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Author Asim, Kalkan ♦ Gokhan, Ersunan ♦ Ozlem, Bilir ♦ Ozcan, Yavasi ♦ Deniz, Ozel ♦ Kamil, Kayayurt ♦ Murat, Ziyan ♦ Aydin, Coskun ♦ Selman, Yeniocak
Source World Health Organization (WHO)-Global Index Medicus
Content type Text
Publisher Elsevier
File Format HTM / HTML
Language English
Difficulty Level Medium
Subject Domain (in DDC) Natural sciences & mathematics ♦ Life sciences; biology ♦ Physiology & related subjects ♦ Biochemistry ♦ Natural history of organisms ♦ Technology ♦ Medicine & health ♦ Human physiology ♦ Pharmacology and therapeutics ♦ Diseases ♦ Manufacture for specific uses ♦ Precision instruments & other devices
Subject Domain (in MeSH) Eukaryota ♦ Organisms ♦ Cardiovascular Diseases ♦ Diseases ♦ Diagnosis ♦ Therapeutics ♦ Analytical, Diagnostic and Therapeutic Techniques and Equipment ♦ Chemical Phenomena ♦ Biological Sciences ♦ Persons ♦ Persons
Subject Keyword Discipline Emergency ♦ Discipline Medicine ♦ Out-of-hospital Cardiac Arrest ♦ Diagnosis ♦ Spectroscopy, Near-infrared ♦ Brain Chemistry ♦ Cardiopulmonary Resuscitation ♦ Female ♦ Humans ♦ Male ♦ Middle Aged ♦ Mortality ♦ Oximetry ♦ Methods ♦ Treatment Outcome ♦ Journal Article
Abstract AIM: We assessed out-of-hospital cardiac arrest patients' cerebral oxygenation during cardiopulmonary resuscitation (CPR) using near infrared spectrophotometry (NIRS). We evaluated the relation between a rise in patients' cerebral saturation values between the start and end of CPR and return of spontaneous circulation. MATERIALS AND METHODS: Twenty-three patients with unwitnessed out-of-hospital cardiac arrest and brought to our emergency department by emergency ambulance were evaluated. Cerebral saturations from time of start of CPR were measured using NIRS. CPR was performed for a maximum of 30 min. The relation between cerebral saturations in patients with or without return of spontaneous circulation was then evaluated. RESULTS: Twenty-three patients, 12 (52.2%) female and 11 (47.8%) male, with a mean age of 64.09 ± 13.66 were included. A correlation was determined between a rise in cerebral saturation measured throughout CPR and the return of spontaneous circulation (P < .001). CONCLUSION: Patients whose cerebral saturation values measured with NIRS rise during CPR have a higher post-resuscitation survival rate. Monitoring of patients during CPR with this non-invasive technique may be a good method for predicting return of spontaneous circulation.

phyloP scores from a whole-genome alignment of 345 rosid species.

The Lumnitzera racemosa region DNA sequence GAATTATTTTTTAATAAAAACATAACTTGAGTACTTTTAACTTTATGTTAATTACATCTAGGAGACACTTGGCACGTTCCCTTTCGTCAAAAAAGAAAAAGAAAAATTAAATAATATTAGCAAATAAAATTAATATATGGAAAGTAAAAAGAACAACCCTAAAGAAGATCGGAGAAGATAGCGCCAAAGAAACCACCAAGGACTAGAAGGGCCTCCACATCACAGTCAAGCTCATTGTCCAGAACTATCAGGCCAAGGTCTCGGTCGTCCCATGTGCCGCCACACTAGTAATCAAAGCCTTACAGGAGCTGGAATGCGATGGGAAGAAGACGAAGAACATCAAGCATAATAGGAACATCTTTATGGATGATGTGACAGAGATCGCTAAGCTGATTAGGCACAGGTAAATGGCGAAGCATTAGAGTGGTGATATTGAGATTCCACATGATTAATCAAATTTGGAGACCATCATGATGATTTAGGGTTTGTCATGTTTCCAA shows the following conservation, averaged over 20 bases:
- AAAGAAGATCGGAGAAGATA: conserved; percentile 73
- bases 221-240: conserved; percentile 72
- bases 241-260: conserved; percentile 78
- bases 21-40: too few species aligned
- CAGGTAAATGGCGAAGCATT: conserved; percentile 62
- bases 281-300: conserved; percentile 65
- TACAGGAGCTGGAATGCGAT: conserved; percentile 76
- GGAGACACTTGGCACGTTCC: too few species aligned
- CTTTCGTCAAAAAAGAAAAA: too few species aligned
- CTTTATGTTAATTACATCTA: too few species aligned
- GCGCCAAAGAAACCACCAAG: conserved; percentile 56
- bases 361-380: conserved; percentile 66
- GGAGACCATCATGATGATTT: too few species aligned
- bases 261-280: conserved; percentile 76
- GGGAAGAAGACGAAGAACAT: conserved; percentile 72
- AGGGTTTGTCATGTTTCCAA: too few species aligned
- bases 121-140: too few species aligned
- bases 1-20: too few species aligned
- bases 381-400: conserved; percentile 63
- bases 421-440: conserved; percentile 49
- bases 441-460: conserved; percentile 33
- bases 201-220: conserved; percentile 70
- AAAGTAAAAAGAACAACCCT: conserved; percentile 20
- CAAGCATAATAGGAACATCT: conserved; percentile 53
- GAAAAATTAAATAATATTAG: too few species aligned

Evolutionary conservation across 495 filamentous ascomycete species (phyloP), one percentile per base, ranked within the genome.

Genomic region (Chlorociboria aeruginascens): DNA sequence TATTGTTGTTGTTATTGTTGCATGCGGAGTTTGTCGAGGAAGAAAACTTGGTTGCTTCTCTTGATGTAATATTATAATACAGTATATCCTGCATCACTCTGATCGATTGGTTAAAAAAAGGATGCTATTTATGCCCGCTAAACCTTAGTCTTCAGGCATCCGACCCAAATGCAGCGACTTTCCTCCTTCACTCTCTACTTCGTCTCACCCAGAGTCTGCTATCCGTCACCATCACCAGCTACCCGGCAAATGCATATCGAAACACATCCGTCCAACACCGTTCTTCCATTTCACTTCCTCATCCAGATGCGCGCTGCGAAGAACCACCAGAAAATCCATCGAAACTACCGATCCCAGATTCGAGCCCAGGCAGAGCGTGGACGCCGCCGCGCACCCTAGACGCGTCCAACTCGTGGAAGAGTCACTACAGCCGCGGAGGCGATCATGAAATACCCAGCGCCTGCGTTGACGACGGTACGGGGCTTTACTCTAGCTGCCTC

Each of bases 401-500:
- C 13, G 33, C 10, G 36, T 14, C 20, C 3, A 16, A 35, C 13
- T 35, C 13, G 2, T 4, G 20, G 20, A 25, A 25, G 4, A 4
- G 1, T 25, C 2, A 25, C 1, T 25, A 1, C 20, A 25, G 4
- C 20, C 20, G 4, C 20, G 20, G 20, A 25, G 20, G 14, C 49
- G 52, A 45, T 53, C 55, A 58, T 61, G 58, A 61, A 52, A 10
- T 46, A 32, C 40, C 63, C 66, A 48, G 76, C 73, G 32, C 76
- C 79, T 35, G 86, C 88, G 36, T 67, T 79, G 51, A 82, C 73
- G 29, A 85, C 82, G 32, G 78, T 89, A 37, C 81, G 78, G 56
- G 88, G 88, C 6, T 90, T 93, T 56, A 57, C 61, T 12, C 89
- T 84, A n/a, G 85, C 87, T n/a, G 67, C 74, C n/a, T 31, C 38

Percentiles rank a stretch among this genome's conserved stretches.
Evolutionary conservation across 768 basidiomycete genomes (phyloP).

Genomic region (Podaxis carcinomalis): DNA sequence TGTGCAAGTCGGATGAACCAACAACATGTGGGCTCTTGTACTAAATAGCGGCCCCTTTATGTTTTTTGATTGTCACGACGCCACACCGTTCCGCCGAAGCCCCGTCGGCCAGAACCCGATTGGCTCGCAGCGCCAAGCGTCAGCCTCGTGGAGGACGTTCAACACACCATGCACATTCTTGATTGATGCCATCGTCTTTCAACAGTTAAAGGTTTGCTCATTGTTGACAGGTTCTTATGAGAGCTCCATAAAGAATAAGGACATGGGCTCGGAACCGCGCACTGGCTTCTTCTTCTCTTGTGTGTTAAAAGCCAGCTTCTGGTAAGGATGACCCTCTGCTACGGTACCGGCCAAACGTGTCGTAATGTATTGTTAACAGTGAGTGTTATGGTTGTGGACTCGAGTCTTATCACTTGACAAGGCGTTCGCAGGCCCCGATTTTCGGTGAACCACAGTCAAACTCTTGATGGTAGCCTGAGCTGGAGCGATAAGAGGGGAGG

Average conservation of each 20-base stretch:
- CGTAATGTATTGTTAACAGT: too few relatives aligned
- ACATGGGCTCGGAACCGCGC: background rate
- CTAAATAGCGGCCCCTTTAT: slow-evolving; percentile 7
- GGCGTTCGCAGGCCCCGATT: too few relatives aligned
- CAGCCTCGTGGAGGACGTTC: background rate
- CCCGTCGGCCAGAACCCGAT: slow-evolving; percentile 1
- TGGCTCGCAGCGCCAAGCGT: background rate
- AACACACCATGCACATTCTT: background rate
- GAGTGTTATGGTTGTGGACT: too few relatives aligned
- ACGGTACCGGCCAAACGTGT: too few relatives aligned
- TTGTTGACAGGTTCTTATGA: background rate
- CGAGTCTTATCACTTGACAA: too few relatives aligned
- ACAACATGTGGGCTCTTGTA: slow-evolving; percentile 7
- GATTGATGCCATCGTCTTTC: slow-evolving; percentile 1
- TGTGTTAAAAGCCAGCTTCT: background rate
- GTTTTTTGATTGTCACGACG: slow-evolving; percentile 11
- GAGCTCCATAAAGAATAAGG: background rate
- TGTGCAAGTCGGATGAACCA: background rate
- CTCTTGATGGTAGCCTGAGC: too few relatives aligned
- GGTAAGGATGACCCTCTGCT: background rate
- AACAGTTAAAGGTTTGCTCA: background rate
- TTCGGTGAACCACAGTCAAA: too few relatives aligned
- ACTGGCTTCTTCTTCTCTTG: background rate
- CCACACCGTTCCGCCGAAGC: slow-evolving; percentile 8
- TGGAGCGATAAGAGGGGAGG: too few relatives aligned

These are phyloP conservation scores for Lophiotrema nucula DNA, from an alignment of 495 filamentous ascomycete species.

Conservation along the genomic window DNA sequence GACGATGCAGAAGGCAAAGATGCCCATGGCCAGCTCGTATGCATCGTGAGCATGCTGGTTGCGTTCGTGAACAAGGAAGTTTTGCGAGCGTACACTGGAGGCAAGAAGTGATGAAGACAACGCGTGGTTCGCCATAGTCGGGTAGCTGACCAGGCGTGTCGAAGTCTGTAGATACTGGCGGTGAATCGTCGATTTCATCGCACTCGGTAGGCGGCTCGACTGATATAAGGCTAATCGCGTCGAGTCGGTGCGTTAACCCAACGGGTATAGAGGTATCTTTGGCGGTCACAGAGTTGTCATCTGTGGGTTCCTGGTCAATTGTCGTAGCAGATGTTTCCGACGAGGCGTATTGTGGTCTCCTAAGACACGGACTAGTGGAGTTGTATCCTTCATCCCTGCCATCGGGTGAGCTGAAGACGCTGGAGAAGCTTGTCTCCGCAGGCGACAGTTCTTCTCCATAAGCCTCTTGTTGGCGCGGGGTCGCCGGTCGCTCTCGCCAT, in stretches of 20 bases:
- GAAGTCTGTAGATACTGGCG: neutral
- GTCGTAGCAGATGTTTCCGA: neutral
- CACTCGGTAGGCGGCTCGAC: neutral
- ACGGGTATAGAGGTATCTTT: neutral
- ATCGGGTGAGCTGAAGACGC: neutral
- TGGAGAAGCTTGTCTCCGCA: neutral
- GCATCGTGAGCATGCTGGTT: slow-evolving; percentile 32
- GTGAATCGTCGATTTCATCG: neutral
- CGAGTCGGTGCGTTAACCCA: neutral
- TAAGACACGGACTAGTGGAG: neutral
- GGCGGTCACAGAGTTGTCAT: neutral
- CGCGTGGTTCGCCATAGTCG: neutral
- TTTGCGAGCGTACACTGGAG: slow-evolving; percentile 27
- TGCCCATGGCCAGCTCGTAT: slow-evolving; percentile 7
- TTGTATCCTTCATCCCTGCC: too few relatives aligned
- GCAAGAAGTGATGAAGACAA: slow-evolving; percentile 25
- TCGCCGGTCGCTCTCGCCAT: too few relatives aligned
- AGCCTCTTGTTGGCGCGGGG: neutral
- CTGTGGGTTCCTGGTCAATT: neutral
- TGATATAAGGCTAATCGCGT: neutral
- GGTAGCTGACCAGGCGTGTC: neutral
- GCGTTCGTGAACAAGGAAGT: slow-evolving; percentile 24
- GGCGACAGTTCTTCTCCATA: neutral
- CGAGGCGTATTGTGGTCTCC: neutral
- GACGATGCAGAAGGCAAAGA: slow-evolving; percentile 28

Description Author Affiliation: Asim K ( Recep Tayyip Erdogan University Faculty of Medicine, Department of Emergency Medicine, Rize, Turkey. Electronic address: drasimkalkan@hotmail.com.); Gokhan E ( Recep Tayyip Erdogan University Faculty of Medicine, Department of Emergency Medicine, Rize, Turkey.); Ozlem B ( Recep Tayyip Erdogan University Faculty of Medicine, Department of Emergency Medicine, Rize, Turkey.); Ozcan Y ( Recep Tayyip Erdogan University Faculty of Medicine, Department of Emergency Medicine, Rize, Turkey.); Deniz O ( Akdeniz Faculty of Medicine Department of Biostatistics, Antalya, Turkey.); Kamil K ( Recep Tayyip Erdogan University Faculty of Medicine, Department of Emergency Medicine, Rize, Turkey.); Murat Z ( Recep Tayyip Erdogan University Faculty of Medicine, Department of Emergency Medicine, Rize, Turkey.); Aydin C ( Recep Tayyip Erdogan University Faculty of Medicine, Department of Emergency Medicine, Rize, Turkey.); Selman Y ( Haseki Education And Research Hospital, Department of Emergency Medicine, Istanbul, Turkey.)
ISSN 07356757
Educational Role Student ♦ Teacher
Age Range above 22 year
Educational Use Reading ♦ Research ♦ Self Learning
Interactivity Type Expositive
Education Level UG and PG
Learning Resource Type Article
Publisher Date 2014-01-01
Publisher Place United States
e-ISSN 15328171
Journal The American Journal of Emergency Medicine
Volume Number 32
Issue Number 1


Source: WHO-Global Index Medicus